An investigation into the advanced time division multiple access (ATDMA) protocol for a personal communication network : a thesis presented in partial fulfilment of the requirements for the degree of Master of Technology in Information Engineering at Massey University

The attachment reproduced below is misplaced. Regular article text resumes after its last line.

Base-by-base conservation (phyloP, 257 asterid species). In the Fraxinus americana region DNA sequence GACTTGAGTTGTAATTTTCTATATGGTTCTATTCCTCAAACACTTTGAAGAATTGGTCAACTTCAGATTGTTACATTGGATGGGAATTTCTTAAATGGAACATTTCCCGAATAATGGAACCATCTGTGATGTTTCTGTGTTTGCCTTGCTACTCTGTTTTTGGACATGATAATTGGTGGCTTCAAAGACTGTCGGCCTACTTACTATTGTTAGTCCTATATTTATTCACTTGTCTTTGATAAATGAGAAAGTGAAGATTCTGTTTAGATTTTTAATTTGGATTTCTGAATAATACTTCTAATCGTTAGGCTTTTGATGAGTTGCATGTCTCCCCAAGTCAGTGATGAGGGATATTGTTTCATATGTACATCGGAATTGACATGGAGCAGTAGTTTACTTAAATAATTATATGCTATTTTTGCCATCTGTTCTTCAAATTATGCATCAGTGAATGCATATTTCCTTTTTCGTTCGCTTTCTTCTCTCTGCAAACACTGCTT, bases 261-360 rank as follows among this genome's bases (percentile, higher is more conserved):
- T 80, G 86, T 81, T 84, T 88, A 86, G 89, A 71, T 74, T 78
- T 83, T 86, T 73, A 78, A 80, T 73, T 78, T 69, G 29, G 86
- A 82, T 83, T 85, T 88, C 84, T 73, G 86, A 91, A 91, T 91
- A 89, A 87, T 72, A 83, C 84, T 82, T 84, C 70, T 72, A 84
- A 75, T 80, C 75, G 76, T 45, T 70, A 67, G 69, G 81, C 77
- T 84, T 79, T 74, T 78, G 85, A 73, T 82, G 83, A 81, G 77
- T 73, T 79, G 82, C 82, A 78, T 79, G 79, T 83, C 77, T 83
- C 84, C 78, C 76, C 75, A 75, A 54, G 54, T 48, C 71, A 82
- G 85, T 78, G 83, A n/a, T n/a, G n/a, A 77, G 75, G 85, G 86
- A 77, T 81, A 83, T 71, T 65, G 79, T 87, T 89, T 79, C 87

The performance of the Advanced Time Division Multiple Access (ATDMA) protocol in a microcell environment has been investigated in this thesis. The ATDMA protocol is a new generation protocol which can support both circuit switched and packet switched transmission modes. The protocol can also adapt in a varying propagation environment. This thesis examines the efficiency of the protocol in a microcell environment and also examines different access techniques for voice and data traffic to improve the efficiency of the protocol. To study the performance of the protocol a discrete event based simulation model has been developed which includes a microcell channel model of a city area. A data block reservation scheme has been developed in this work, which increase the traffic efficiency of the protocol. By combining the data block reservation scheme and capture effect, the ATDMA protocol's performance in transmitting mixed voice and data traffic in an urban microcell environment was investigated by means of computer simulation. The simulation model was used to find out the appropriate parameters for the optimum performance of the protocol and then to investigate the performance of the protocol. With consideration of the capture ratio, the effect of capture has also been evaluated in a more practical manner.